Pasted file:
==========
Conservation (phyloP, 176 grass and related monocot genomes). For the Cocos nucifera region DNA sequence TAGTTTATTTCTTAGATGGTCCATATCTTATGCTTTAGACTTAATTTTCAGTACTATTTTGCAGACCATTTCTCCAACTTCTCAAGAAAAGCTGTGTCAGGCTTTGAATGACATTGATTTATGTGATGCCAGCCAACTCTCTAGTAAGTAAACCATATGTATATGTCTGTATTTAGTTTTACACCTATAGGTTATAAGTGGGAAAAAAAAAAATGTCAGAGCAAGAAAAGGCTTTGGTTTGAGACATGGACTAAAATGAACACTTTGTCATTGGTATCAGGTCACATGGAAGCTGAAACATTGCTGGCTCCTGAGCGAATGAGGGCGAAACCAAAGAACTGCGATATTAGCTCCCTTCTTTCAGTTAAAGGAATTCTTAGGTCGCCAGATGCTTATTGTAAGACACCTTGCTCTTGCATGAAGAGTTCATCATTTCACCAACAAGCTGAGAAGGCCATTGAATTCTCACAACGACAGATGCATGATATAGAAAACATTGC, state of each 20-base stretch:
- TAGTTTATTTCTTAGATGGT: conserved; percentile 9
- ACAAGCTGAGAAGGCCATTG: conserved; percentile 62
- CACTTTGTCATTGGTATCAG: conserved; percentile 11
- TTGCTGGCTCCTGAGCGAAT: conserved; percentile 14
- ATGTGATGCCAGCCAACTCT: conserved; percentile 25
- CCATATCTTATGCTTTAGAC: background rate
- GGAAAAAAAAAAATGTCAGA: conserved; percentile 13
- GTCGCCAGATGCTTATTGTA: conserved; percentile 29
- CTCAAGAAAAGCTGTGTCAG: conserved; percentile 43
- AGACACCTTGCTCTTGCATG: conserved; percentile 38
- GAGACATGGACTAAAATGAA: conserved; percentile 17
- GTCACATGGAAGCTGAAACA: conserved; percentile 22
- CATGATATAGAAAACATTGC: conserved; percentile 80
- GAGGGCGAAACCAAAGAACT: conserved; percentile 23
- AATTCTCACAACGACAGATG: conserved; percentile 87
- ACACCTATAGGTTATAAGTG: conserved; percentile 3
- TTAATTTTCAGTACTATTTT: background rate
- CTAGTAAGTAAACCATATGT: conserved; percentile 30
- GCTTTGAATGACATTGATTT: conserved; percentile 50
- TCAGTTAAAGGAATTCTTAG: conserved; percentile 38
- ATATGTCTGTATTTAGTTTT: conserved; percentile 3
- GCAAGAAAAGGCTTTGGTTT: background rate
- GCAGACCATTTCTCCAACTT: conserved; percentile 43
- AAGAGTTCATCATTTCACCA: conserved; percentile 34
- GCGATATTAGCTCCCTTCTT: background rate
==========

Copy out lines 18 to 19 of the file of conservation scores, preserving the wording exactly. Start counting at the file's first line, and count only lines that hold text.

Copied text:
- TTAATTTTCAGTACTATTTT: background rate
- CTAGTAAGTAAACCATATGT: conserved; percentile 30